I put eight balls of dough in my mini muffin tin and then baked up like little tarts, wonderfully chewy. Below is the original recipe with my notes.

America’s Test Kitchen Thick and Chewy Chocolate Chip Cookies
adapted from The America’s Test Kitchen Family Baking Book
makes about 32 cookies

2 c. plus 2 Tbsp. all-purpose flour
1/2 tsp. baking soda (I added 1/4 ts. more)
1/2 tsp. salt
3/4 c. unsalted butter, melted and cooled
1 c. packed light brown sugar
1/2 c. granulated sugar (I used 1/4 c.)
1 large egg
1 egg yolk
2 tsp. vanilla extract (I used 1 1/2 tsp.)
1 1/2 c. chocolate chips
(3/4 c. toasted, chopped pecans, optional)

  1. Cream the melted, cooled butter and the sugars until blended.
  2. Mix in the egg and egg yolk and vanilla.
  3. Blend in by hand the flour, baking soda, salt, chocolate chips, and pecans.
  4. Chill 6 hours or overnight, or even longer if you’d like, or proceed directly.
  5. Roll into balls and place on baking sheets lined with parchment paper.
  6. Bake at 325 degrees (preheated oven) for 10 minutes or until slightly browned around the edges.
  7. Do not overbake, let the cookies cool for 10 minutes on the baking sheet before removing.
  8. Keep in an airtight container at room temp, to preserve all the lovely chewiness.

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Birthday Cake

My brother had originally wanted a cake shaped like a giant Oreo cookie, but of course he changed his mind. He loves soccer so he asked for a soccer ball cake. So I altered the original plan, went with the same cake, the Emergency Chocolate Cake. I used a cream cheese frosting, and layered mini Oreo cookies in between the layers.

The cake itself was bake d in a large metal bowl, filled with one and a half times the cake recipe. It took quite a bit of time to bake, because of the deepness of the cake, but it it turned out level enough and did not stick to the bowl.

I split it into three layers, spread frosting and sandwiched it with mini Oreo cookies. Then I frosted the outside and drew in the pattern.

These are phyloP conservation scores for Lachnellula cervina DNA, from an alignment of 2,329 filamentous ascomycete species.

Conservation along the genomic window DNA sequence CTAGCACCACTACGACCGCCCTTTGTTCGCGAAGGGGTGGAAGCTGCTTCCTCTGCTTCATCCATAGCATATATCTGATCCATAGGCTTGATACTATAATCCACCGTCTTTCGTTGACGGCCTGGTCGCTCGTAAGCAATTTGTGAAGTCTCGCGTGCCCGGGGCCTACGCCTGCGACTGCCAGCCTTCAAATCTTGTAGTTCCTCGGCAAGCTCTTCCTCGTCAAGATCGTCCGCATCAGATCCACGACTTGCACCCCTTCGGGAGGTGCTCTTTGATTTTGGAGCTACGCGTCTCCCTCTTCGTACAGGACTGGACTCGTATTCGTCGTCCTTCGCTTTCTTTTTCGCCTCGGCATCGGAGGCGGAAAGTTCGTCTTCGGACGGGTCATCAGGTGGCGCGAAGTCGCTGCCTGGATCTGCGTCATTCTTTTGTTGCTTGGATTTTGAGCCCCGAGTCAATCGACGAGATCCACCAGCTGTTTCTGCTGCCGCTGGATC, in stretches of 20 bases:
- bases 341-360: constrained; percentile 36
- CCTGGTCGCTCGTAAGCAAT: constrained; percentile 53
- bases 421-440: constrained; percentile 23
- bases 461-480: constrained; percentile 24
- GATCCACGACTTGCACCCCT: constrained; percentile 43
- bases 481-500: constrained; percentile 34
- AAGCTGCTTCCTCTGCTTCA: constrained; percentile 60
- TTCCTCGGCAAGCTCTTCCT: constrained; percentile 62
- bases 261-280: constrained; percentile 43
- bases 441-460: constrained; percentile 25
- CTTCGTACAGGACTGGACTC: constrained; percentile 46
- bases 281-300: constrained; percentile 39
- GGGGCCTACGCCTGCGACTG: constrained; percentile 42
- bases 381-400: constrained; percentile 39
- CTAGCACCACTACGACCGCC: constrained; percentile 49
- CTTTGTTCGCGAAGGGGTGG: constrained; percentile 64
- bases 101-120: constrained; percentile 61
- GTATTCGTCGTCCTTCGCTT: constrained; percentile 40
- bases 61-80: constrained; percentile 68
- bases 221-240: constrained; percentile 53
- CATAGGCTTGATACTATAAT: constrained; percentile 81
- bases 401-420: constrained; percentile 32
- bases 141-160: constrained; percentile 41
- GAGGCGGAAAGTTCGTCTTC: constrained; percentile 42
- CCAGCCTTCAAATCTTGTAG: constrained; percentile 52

The frosting is great! It’s not overly sweet and is very smooth. It would be perfect for a carrot cake. It paired well with chocolate here too. The whipped topping lightened the texture just a touch and made the frosting extra creamy.

Cream Cheese Frosting
makes enough to frost a 2-layer cake

1/4 c. unsalted butter, softened
1 8-oz. package cream cheese, at room temperature
3-4 cups sifted powdered sugar, as much as is needed
1 1/2 c. frozen whipped topping, defrosted
1/2 tsp. vanilla extract, optional

  1. Beat the butter and cream cheese together until well blended and creamy.
  2. Beat in the sugar one cup at a time, until the frosting is thick and spreadable, adding sugar as needed.
  3. Beat in the vanilla if using.
  4. Fold in the whipped topping.
  5. Frost and refrigerate, but it does stand well enough at room temperature for at least an hour with no ill effects.

We brought the cake to church and shared it with his friends. Franklin loved his cake! Happy Birthday!

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Baking with Carolyn

I had my chocolate fix today. It should last at least a week. My sister, Carolyn, made a large batch of large brownie cookies with me. Usually I don’t break out the box mixes, but it’s much easier for Carolyn to begin to learn about baking if we work with a mix.

And it was good.

When you prepare a brownie mix the normal and place humongous scoops of it on a cookie sheet and bake it at 350 degrees you end up with ginormous black forest dark cookies. These disks have wonderfully chewy edges that remind one of candy and meltingly tender centres. Oh yeah, they also pack an impossible chocolate punch. Even the most die-hard chocoholics will need milk with these cookies.

I am no die-hard anything, except maybe for kouign aman, so by the time I had my third bite I was quite deliriously reaching for milk. Then I had a tenth bite, a fifteenth bite, and so on.

If you love chewy brownies, these kick the chewiness up ten notches. Next time you make brownies, make them into cookies instead. You will not regret it.

P.S. Carolyn makes a great little helper!

P.P.S. She helped me whip up a batch of cinnamon buns too, so guess what we are having for breakfast tomorrow? 😉